News - Sex, high fives and videotapes
The most amazing thing about the Gold Club trial isn't that athletes go to strip clubs. Or that athletes get free sex at strip clubs. Or that club management uses their presence to lure the average slob who will then, it is alleged, have an extra zero added to his credit card tab. No, the really amazing thing about the Gold Club trial is that Andruw Jones woke up early enough to testify before the Braves-Reds matinee last Wednesday. The other stuff is merely juicy; Jones arriving anywhere on time boggles the mind.
Bobby Cox, not surprisingly, refused to comment when asked how often he'd had a player take the stand in a federal case as part of his pre-game routine. "Aw, don't start that," he pleaded. "There's nothing I could say that would come out right." No kidding.
After the game, General Manager John Schuerholz (nattily attired, as always, including his trademark suspenders) and Jones (stripped to his black compression shorts) conferred in the middle of the clubhouse as a horde of TV cameras jostled for position in front of Jones' locker. Jones wanted to know whether it was OK to say he would talk only about the game.
"You can say, 'It's none of your business,' or 'No comment,' which is the same thing," said Schuerholz, grinning at nearby reporters.
So Jones marched to his locker, screwed up his face as he always does when the camera lights go on, and announced, "I don't care. I didn't do nothing wrong."
He meant the sex. Everyone means the sex. But choice as all the testimony is, that is not the crux of the Gold Club trial. The issue is whether the club fronts for the New York mob.
That's Mafia. As in gambling. Point-shaving. Game-throwing.
If Jones had received money rather than sex from people whom could blackmail him and threaten his life, would that make the possibility of quid pro quo more obvious?
A cynical person might note that the fastest, most efficient way to raise $200,000 for the Atlanta schools affiliated with the United Negro College Fund would not be to spend two months cajoling NBA players to appear at a fund-raising basketball game at Philips Arena. It would be for each of the 18 NBA players who actually showed up last Sunday to forgo purchasing yet another chunky, diamond-encrusted platinum chain and donate the cash instead.
And a cynical person might note that Gary Payton showed up at 3 p.m. for the game's scheduled 3 p.m. start. Hey, at least he was there. Shaquille O'Neal and Allen Iverson, advertised star attractions, weren't. Dominique Wilkins' dunk skills were AWOL, too.
But let's not be cynical. Event host Jason Terry burned up phone lines getting such players as Charles Oakley, Sam Cassell and Darius Miles for his celebrity game. Sure, he wants to raise scholarship money. He's also hoping to generate some excitement about pro basketball in Atlanta.
Now there's a project.
Surely it's coincidental that attendance at Braves games is up since John Rocker was traded. That benefit aside, questions remain about ostensible closer Steve Karsay.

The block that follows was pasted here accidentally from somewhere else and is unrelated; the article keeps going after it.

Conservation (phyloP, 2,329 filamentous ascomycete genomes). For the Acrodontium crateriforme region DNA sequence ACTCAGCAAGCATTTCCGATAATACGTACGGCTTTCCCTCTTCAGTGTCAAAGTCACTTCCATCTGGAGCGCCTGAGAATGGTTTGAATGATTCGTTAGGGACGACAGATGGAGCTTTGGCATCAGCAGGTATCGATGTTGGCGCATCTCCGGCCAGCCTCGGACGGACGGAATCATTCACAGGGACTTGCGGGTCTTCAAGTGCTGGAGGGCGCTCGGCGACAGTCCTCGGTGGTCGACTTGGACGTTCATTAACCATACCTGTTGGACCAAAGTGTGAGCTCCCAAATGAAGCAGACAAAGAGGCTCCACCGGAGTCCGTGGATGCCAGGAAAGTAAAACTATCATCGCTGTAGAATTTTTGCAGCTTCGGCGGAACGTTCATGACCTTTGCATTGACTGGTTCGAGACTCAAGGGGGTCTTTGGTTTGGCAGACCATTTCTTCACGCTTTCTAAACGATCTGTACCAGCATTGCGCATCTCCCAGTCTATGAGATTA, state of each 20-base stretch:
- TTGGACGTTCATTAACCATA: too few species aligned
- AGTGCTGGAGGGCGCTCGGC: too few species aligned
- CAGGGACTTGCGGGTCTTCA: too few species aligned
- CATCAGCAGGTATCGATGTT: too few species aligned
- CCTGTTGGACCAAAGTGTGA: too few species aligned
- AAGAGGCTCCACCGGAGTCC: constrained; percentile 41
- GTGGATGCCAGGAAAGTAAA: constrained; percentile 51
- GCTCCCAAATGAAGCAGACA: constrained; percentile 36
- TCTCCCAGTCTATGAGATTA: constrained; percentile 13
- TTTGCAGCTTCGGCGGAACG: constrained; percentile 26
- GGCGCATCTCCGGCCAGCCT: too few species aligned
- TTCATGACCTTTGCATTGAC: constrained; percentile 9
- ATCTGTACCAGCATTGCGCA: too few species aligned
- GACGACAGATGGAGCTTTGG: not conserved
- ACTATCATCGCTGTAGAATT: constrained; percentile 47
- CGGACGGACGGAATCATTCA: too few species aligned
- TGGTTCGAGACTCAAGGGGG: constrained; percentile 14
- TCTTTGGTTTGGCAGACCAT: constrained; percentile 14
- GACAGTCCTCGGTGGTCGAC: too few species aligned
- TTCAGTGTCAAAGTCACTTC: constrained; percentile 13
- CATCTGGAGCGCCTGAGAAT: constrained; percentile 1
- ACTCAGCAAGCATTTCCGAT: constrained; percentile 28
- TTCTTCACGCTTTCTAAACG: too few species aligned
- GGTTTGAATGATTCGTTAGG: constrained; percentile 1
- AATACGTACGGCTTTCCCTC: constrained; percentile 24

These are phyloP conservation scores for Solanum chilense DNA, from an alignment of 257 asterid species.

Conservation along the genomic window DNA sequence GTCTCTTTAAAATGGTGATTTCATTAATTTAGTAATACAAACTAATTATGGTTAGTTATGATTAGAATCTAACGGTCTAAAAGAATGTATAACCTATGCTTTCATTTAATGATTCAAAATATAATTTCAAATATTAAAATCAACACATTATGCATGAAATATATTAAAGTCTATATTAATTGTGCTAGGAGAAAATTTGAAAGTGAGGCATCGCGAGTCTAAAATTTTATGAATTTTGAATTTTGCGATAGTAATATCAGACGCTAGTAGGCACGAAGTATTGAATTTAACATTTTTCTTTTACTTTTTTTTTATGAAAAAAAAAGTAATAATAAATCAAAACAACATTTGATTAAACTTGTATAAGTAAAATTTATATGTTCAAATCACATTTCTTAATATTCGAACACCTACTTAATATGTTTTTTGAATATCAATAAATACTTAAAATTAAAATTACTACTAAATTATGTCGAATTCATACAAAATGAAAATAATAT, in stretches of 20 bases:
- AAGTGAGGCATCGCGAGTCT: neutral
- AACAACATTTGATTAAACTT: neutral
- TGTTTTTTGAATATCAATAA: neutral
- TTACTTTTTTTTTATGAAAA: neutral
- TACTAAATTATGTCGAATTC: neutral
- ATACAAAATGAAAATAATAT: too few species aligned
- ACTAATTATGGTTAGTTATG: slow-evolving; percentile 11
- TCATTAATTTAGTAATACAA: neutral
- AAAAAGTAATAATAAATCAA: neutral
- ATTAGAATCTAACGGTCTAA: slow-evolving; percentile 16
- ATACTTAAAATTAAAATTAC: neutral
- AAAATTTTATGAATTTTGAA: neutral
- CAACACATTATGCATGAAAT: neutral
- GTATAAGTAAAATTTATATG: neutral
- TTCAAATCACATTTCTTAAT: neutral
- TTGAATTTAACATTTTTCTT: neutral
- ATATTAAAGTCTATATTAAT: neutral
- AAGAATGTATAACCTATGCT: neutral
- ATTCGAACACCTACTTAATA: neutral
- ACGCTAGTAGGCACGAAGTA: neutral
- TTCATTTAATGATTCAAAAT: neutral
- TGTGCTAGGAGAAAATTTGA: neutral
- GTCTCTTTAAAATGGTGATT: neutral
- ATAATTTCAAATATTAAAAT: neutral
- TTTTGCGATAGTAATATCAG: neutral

Karsay used to be a starter, and while he possesses quirks associated with closers — he believes, for example, that the hematite necklace he wears keeps him grounded — he also is susceptible to giving up home runs, especially at Turner Field lately.
Karsay knows there's a flaw in his mechanics. His split-finger fastball is flat — the grip is a little off. Because he is new to the team, though, the observations of pitching coach Leo Mazzone and the Braves pitchers, even the resident Cy Young winners, are useless. They've never seen him throw his best splitter; they have no frame of reference.
So Karsay asked the Cleveland Indians to send tapes of his games, hoping that Mazzone or reliever Mike Remlinger (Dartmouth graduate and bullpen guru, despite his own penchant for lobbing up the home run ball) might see something.
"If I'm going to be pitching late in the game," he says, "I need to figure it out quick."
The Indians sent the tapes via overnight service. Four days later, they arrived.
Hot shots/What's hot in Atlanta sports
Timing is everything -- Dikembe Mutombo is proclaimed "No. 1 Good Guy" in professional sports by The Sporting News the same day he's named in Gold Club trial testimony as one of those athletes who received free sex.
And the Hawks are ... ? -- The NBA announces that all eight teams in its new developmental league will be located in the South because the area is poorly served, basketball-wise.
On second thought -- Fred McGriff, saying he thinks it's about to get ugly in Tampa Bay (what team has he been watching?) decides he'll OK that trade to the first-place Cubs after all. Think that extra contract year worth $8 million has anything to do with it?
About that strike-zone memo -- Sandy Alderson needn't worry that umpires are still calling strikes off the plate, where Tom Glavine made his reputation. Midway through the season, Glavine has walked 70 batters. He walked 65 all last year.
Fantasy league -- Whom would you rather have on your team: Kobe Bryant or Michael Jordan now?